A Bluegrass Fan’s Moment in the Sun

Dudley Connell and Bengt Adielsson - photo by David MorrisLike many fans of the Seldom Scene, Bengt Adielsson’s memories of the band span the decades. But few take their adoration of the long-running act as far as Adielsson has, and even fewer have been rewarded with a stint on stage.

Adielsson was a surprise star of the Scene’s Sunday afternoon show in Gaithersburg, MD, playing and singing From This Moment On with the bluegrass legends during a free show during the community’s annual festival.

Bengt Adielsson, from western Sweden, on stage with Seldom Scene with a replica of John Duffey's Duck mandolin, which he built in 1999 - photo by David MorrisHis story started out normally enough. He bought his first Seldom Scene album years ago, and saw them once in the early days when the band played regularly at Washington’s now-defunct Red Fox Inn. Then, in 1999, he spent weeks building his first mandolin, modeled after the late John Duffey’s “Duck” mandolin. The instrument is aptly named. It is, indeed, an odd duck.

He met the band before the show, after an email he sent a while back captured the attention of members, and sang well enough with them back stage that he was invited to sing and pick with them during the concert.

Adielsson is no stranger to bluegrass. He perfoms in two Swedish bands, High on Grass and with his wife Florence in Florence and the Nightengales. And he’s clearly no stranger to stages. He sang and played with authority and directed the instrumental breaks like a pro.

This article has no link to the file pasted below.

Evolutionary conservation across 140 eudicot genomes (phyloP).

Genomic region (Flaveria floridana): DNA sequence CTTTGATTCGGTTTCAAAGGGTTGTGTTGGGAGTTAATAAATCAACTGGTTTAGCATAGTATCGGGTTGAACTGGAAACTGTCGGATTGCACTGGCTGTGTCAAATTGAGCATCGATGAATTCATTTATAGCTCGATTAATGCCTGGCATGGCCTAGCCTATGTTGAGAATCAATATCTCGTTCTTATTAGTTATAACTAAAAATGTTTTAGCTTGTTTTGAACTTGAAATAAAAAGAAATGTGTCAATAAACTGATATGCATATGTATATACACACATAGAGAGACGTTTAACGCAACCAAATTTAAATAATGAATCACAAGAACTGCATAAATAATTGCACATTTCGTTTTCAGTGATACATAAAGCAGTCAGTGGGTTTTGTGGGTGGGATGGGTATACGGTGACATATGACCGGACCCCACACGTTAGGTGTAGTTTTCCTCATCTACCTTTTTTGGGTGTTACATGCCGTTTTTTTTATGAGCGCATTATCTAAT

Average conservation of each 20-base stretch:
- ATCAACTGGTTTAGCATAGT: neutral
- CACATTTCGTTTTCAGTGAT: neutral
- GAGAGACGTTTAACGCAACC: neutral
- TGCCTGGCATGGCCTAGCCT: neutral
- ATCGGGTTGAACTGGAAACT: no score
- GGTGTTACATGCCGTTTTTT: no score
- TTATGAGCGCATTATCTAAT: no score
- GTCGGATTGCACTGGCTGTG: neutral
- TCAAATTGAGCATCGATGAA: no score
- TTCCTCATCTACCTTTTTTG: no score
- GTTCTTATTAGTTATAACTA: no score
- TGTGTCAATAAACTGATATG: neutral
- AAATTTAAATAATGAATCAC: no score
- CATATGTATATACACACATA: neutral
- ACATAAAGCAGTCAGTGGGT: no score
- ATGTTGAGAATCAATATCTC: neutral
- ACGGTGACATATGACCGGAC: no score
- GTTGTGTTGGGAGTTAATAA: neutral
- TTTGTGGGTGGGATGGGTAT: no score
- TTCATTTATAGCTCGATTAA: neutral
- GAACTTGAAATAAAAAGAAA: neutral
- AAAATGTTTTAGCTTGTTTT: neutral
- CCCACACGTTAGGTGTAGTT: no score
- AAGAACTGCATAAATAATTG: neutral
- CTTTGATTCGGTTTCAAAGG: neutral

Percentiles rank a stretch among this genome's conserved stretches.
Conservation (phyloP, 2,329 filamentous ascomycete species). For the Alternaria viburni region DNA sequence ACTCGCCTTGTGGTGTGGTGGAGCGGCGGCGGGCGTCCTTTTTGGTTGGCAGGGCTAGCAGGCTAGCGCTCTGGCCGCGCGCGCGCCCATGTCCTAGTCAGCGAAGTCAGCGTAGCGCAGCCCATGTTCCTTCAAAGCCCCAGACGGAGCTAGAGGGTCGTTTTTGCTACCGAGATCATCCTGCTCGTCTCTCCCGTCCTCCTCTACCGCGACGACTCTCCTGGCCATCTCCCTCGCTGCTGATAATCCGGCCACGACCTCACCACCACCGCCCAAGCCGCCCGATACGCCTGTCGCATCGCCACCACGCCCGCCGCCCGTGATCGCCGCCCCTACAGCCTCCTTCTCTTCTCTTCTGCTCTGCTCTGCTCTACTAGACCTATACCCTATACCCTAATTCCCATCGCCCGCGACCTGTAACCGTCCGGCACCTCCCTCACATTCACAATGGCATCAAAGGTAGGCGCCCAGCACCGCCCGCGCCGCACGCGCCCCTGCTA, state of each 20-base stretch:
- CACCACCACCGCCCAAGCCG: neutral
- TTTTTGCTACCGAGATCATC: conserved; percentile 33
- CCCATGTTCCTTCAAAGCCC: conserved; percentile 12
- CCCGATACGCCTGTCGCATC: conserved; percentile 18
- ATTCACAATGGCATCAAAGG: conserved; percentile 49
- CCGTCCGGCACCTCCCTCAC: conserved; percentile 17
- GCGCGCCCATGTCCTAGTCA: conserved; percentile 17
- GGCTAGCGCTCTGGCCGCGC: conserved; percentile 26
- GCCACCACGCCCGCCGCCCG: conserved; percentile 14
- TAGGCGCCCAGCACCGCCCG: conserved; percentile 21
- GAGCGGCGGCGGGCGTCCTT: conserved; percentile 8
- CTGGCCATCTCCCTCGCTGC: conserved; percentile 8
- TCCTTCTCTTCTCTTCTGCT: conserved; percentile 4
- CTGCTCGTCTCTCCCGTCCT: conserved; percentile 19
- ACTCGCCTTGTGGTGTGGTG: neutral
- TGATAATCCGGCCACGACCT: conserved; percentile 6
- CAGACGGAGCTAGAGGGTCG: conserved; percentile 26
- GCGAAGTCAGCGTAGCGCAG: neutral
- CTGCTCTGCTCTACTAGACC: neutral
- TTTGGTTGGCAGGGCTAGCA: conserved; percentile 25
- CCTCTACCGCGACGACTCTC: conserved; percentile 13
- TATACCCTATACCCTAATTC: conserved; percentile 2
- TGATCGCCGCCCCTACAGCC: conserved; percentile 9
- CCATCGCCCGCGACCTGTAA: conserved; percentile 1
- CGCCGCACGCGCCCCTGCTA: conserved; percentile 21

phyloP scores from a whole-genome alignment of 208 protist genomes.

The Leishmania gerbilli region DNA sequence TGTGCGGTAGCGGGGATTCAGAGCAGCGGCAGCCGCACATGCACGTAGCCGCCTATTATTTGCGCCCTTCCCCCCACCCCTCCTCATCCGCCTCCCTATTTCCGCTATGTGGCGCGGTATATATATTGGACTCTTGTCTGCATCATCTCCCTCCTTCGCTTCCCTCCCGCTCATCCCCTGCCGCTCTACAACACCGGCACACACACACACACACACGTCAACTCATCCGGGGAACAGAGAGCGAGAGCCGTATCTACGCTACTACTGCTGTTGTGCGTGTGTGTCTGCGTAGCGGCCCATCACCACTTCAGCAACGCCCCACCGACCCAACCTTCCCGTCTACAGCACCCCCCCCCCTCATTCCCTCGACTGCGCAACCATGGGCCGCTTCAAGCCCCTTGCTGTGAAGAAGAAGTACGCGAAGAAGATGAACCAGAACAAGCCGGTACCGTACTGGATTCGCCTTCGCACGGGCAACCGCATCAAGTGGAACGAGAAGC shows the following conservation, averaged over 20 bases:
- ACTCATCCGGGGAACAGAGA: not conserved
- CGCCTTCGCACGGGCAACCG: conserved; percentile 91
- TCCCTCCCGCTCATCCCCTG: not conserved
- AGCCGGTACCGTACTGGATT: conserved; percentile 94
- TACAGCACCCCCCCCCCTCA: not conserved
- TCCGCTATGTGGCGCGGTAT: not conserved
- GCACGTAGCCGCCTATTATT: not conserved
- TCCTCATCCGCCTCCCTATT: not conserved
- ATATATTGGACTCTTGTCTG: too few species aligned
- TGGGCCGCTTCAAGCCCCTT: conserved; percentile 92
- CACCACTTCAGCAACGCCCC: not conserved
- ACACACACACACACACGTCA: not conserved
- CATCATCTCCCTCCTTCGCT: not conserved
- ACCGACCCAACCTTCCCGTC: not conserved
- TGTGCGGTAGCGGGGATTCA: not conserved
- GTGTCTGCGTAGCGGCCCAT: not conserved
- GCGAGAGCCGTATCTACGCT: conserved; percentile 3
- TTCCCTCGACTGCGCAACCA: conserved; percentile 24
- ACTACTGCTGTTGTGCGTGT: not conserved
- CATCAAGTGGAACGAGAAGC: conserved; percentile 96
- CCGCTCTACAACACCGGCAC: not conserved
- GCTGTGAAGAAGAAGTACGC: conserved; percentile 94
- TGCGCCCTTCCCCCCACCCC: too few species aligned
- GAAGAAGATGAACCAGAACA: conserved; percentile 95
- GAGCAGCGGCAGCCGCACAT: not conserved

Dancers enjoying the Seldom Scene - photo by David MorrisHe called the performance one of the biggest thrills of his life. Shortly after leaving the stage he lucked into another thrill. He met Akira Otsuka, a friend of Duffey’s who lives in Gaithersburg and owns the second of two Duck mandolins that Duffey built before his untimely death nearly 20 years ago. The pair chatted like old friends.

When Adielsson returns home, he’ll have a terrific story to tell, the kind of story that can only happen in bluegrass, where artists are so approachable. He’ll also be applying a new protective coating to his special mandolin, to protect the signatures of the five band members that were added to the back before he returned it to its fur-covered case.


Here’s Bengt with High On Grass singing a Jimmy Martin classic.


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About the Author

David Morris

David Morris, an award-winning songwriter and journalist, has written for Bluegrass Today since its inception. He joined its predecessor, The Bluegrass Blog, in 2010. His 40-year career in journalism included more than 13 years with The Associated Press, a stint as chief White House correspondent for Bloomberg News, and several top editing jobs in Washington, D.C. He is a life member of IBMA and the DC Bluegrass Union. He and co-writers won the bluegrass category in the Chris Austin Songwriting Contest at MerleFest in 2015.